2014 was a very good year for Stargayzing, both in terms of growing its readership—it doubled—but also (I hope), in terms of the quality of its writing. In addition to regular pop culture commentary here, I also began contributing to the Huffington Post, which has given Stargayzing the opportunity to reach an expanded audience (shout out to my friend Christopher Rudolph for facilitating this happy development). A recent HuffPo piece is a re-written version of My Worst Audition Ever? Or, The Danger of Playing Paddle Ball, Chewing Gum, and Singing “We Built This City” Simultaneously.
I historically take January off to recharge my creative batteries and 2015 will be no different. Along with the groundhog, Stargayzing will return on February 1, but before I jet, I want to leave you with a year-end list: The Top 20 Pieces of 2014. During the break Stargayzing will still be active on Twitter and Facebook, because to completely disconnect is social media suicide.
So as 2014 winds down, all of us at Stargayzing—or, in other words, me—would like to take a moment to extend our sincere best wishes to all of you for a happy and healthy 2015. As always, let’s take a moment to remember the Stargayzing motto from the great Oscar Wilde: “We are all in the gutter, but some of us are looking at the stars.”
Stargayzing Top 20 Pieces of 2014
When my mother and I visited Israel, I figured things would be too serious to provide me with material. I was wrong. As Nora Ephron’s mother said, “Everything is copy.”
Since I interviewed Bridget earlier in the year, her star has continued to ascend. She released an album called Pound It with her band The Tender Moments and I’ve just learned that she will star in her own Comedy Central special in 2015. Keep your eyes on Miss Everett.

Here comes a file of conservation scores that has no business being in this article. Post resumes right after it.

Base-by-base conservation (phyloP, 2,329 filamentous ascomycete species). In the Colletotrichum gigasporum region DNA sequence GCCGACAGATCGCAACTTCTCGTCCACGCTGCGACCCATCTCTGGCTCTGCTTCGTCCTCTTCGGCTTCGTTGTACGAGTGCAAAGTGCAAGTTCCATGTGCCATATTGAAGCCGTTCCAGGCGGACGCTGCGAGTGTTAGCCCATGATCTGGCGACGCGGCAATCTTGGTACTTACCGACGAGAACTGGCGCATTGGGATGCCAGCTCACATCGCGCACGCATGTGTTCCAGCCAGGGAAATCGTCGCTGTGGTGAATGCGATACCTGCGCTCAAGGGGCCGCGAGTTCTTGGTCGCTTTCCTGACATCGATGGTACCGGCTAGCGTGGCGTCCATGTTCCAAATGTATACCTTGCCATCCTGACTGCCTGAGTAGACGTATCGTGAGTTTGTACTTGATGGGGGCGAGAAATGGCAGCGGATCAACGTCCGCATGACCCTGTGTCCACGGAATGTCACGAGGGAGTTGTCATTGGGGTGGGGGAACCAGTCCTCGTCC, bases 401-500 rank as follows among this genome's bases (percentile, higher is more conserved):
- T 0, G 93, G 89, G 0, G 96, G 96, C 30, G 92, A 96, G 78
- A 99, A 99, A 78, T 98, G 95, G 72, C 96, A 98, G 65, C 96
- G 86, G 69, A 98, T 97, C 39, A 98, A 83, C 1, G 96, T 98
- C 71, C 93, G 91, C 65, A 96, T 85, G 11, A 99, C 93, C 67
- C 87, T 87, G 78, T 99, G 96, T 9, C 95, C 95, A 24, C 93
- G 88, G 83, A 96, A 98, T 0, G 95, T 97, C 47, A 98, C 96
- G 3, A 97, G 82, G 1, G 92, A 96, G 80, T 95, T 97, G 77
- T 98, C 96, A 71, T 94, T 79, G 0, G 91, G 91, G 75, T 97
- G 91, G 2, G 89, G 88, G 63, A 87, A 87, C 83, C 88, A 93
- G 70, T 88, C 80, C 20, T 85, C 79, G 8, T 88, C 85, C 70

This is the story that put me on the radar of James Gavin. At the time he was writing his hypnotic biography of one of the all time vocal greats, Miss Peggy Lee. The story sketched out in this piece wound up in the book and we ended up becoming very good friends. (I also enjoyed interviewing him for the blog upon the occasion of the book’s publication—was also reprinted in HuffoPo.)
When an Eating With the Stars piece does as well as Mr. Stanley’s sprouts, I am often confounded. I wonder, is it an enduring interest in Paul Stanley or a freakish fetish for Brussels sprouts? Oftentimes, the recipes I am certain will be big hits—Angela Lansbury’s Power Loaf comes immediately to mind—often underperform. Who knew that Paul Stanley’s Brussels Sprouts would be as popular as one of KISS’s greatest hits compilations?
This lovely piece by Elisa Casas continues to capture the imagination of readers; it reflects both the resonance of Laurel Canyon at the time of Joni’s residence as well as the enduring appeal of her early music.
Of all the stars we lost in 2014, the deaths of Philip Seymour Hoffman, Robin Williams, and Joan Rivers were most stunning, the obvious difference being that the first two were comparatively so young. The fact that Rivers passing at 81 felt as surprising as it did was a testament to her incredible vitality.
Writer Nancy Balbirer, author of the fantastic memoir Take Your Shirt Off and Cry as well as a frequent contributor to my blog, was lucky enough to have a personal connection to Rivers and kindly shared her thoughts with Stargayzing.
I feel as though I know Corinna Tomrley, who contributed this great piece. We connected through social media and, in true 21st-century style, have become friends without the benefit of ever having seen each other. I guess it’s because we have so much in common: a love of all things kitsch as well as an abiding appreciation for the great divas of show business.
Dr. Tomrley has written several pieces for Stargayzing; here she dissects the strange audio tapes of mid-century gossip columnist Shirley Eder, who spoke (and wrote) out of both sides of her mouth.
It’s hard to add much to the written canon of Barbra. Everything bit of Streisand minutiae has been crab-combed for decades, so imagine my sense of elation and personal mission when I happened upon something completely unique: her heretofore unreported but nonetheless important place in hip hop!
You see, I unearthed a resource that revealed Streisand masters—including some of her best-known hits—have, in fact, been extensively sampled over the years, frequently for below-the-radar mix tapes. Though it took months of painstaking research, I was able to musically illustrate this piece and finally reveal it to the world. Even longtime Streisand A&R man Jay Landers admired my attention to detail; you will too.